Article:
Re: Horsepower (was Re: Metric Time (was Re: Why not 1
Thomas M. Simms (tsimms@nbnet.nb.ca)
Mon, 16 Oct 1995 18:01:22 AST
On 14 Oct 1995 16:04:57 GMT, taibi@ix.netcom.com writes:
>
>In <45jpra$2l5@cnn.Princeton.EDU> davelee@davelee (David H. Lee)
>writes:
>>
>>[snip]
>>
>>: Methinks that any who advocates metric numbers is in the wrong
>>: business.
>>
>>Okay, lets see *you* do classical mechanics and E&M using imperial
>units.
Boy, are you behind the times...numbers to base 10 are great for
counting, as both the Babylonians and the Egyptians knew, but for
calculating without slide rules and computers, the imperial system
was much easier to use than metric. I took my high school physics
in British units and my HS Chemistry in Metric. The difference in
work involved was tremendous. The British units, being commensurate,
could be reduced to the same unit and then factored. At that point,
all the common factors could be cancelled and the problem reduced to
something like 3 x 5 % 7 where the metric thing involved multiply all
numbers and dividing by all the numbers which were expressed in decimals
and not fractions ending in immense cascades of digits unless decisions
were made to making estimates and rounding off, a horrendous mess.
However, the specious precision of decimals forced mechanics to adopt
the decimal system so that every lathe or milling machine which worked
by ratio and proportion had to have a table of equivalent decimals for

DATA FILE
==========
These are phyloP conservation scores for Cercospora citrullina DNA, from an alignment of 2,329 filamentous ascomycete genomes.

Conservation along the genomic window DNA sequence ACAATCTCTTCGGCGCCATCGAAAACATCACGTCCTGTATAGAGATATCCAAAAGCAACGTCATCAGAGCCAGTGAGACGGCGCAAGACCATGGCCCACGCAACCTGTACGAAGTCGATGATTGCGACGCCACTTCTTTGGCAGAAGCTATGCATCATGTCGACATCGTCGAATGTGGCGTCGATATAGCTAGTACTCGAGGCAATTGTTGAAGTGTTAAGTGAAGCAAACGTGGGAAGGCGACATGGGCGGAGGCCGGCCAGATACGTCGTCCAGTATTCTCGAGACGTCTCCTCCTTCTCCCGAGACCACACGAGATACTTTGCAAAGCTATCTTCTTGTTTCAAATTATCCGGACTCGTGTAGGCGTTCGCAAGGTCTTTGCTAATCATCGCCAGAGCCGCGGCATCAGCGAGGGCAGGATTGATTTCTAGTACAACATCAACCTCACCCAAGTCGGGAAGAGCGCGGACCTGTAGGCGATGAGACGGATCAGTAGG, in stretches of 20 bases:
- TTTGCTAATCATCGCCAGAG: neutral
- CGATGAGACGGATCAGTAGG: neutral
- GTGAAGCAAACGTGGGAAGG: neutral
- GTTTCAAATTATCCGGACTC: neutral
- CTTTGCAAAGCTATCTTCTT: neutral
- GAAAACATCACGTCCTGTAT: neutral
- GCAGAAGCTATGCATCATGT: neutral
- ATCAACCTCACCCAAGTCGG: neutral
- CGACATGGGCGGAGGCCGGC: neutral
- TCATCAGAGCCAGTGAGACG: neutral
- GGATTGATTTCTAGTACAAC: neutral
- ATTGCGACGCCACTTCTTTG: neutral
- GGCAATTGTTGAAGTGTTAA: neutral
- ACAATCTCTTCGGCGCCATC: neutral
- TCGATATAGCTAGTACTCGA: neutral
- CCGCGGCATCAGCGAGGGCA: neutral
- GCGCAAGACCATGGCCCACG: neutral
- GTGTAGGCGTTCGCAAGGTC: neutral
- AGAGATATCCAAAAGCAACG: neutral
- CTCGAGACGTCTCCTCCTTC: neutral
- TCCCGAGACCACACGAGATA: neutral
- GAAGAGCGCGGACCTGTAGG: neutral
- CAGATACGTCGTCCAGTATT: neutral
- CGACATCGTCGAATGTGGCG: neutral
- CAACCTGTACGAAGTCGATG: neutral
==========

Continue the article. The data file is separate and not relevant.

the fractions the machines used hung above the work place so that
approxiamations could be made.
We still work that way, wasting no end of time.
However, the heavens prevailed, and so we have astronomical units in
sexagesimal. I haven't heard a thing about decimal days since the
French Revolution became ancient history.
Which reminds me. The US is officially metric but Canada, though it
uses metric, still is officially Imperial.
The revolutionary prestige of the guillotine led to Europe becoming
"moderne" and metric. Fortunately, Mother Nature was hard to suppress
so we still have hours, minutes and seconds.
Tom Simms
>>Hmmm lbs.. is that force or mass? hmm. whats a slug?
>>horsepower?! what does a horse have to do with power?
>>etc.
>
>Must be you never met a horse.
>1 Horsepower == 33,000 foot/pound/minutes
>Sounds about right to me.
>
>Admittedly I prefer metric, but let's not be snide about it.
>
>S. Taibi
>